Voters should target co-operation

Is it possible that the Harper government has shown Canadians a way forward, through the next election, to a more representative Parliament, by revealing this policy of strategically targeting specific voter groups?

Is there a way of reducing the hyper-partisan political atmosphere where the interests of our political parties trumps citizens interests? What if, in every federal riding, in this country the voters strategically targeted who would best represent their interests in a Parliament dedicated to a more inclusive, collaborative approach to governing this country?

What if in the next few weeks through nationwide public forums, dedicated websites and blogs, these ideas of reforming our Parliament towards a more direct relation between MPs and their constituents could be discussed prior to the upcoming election.

By voting for candidates who are willing to co-operate with other MPs in Parliament regardless of their party affiliation we may be able to rise above the current political culture that only serves to divide Canadians.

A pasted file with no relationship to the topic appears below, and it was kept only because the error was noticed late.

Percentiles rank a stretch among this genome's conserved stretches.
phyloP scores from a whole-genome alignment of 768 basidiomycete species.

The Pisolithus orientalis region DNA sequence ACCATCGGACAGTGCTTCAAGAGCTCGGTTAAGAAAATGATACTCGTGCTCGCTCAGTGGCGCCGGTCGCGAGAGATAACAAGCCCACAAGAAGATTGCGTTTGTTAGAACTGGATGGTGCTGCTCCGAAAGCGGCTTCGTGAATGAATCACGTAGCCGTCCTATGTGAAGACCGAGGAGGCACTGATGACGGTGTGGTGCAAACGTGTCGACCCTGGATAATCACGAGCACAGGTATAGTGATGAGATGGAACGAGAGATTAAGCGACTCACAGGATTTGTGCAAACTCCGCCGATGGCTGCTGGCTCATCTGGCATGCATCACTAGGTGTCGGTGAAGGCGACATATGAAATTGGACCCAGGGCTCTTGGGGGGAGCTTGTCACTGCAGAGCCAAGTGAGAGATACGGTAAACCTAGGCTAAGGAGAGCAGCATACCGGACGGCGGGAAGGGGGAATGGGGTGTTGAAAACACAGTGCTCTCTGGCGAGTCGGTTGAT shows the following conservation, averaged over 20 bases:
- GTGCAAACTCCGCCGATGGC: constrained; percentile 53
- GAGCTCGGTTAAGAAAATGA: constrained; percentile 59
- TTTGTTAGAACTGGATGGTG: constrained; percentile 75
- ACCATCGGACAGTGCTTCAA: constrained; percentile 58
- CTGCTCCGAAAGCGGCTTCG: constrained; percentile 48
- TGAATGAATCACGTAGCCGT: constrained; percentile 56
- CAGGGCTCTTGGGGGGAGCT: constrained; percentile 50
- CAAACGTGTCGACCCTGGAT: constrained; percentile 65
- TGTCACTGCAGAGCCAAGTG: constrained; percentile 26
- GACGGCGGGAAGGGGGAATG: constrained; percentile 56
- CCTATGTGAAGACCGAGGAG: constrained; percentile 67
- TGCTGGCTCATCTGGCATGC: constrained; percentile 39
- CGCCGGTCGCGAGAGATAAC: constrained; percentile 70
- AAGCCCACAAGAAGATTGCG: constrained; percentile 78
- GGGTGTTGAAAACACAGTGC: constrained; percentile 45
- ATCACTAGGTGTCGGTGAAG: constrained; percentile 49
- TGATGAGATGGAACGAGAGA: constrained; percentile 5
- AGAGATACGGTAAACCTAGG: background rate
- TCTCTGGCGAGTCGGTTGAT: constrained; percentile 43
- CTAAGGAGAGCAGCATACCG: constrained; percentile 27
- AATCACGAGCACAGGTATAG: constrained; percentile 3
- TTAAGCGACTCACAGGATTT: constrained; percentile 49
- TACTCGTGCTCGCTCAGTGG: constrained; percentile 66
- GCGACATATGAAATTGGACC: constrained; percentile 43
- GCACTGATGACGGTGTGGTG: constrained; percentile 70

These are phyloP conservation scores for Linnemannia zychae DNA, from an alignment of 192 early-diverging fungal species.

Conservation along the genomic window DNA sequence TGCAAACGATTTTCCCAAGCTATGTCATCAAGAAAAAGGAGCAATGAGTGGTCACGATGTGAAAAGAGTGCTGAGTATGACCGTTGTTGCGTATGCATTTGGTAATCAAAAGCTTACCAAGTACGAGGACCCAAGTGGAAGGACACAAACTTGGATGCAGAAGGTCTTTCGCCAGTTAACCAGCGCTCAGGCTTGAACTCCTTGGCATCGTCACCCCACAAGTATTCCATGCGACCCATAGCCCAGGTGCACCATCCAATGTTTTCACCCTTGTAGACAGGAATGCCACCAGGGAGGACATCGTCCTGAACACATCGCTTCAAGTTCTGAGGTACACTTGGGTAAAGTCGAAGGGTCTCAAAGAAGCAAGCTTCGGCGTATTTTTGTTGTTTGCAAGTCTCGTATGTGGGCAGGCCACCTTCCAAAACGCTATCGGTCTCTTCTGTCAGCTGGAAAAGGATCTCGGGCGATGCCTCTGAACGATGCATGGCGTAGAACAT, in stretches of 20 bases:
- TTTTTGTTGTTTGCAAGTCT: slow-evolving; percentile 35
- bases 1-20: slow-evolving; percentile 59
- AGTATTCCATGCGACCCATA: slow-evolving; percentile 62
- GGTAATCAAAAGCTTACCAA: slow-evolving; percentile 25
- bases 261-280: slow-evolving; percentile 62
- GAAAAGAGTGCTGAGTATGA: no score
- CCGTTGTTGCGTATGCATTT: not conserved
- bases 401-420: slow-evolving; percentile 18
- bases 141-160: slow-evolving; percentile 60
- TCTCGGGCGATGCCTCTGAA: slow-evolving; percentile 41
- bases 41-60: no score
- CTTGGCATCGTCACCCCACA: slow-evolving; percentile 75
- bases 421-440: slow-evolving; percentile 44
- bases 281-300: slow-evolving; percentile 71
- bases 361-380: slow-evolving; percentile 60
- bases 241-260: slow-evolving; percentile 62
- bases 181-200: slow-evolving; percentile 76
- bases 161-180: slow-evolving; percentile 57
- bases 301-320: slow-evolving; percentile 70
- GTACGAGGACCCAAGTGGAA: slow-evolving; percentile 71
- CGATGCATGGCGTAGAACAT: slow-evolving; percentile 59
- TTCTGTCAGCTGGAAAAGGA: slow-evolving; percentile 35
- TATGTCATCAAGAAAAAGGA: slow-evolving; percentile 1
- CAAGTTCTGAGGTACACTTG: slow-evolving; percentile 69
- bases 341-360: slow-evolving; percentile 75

Our present situation may be better served by putting aside partisanship and narrow political self-interest for the benefit of all in our country. Is it possible that at this time in our history we would be better served by a parliamentary culture of collaboration until stronger leaders emerge?

Canadians should not fear the prospect of an election, but welcome the opportunity for positive change that we may gain through the process.

Edward Ecclestone

 

Penticton

 

 

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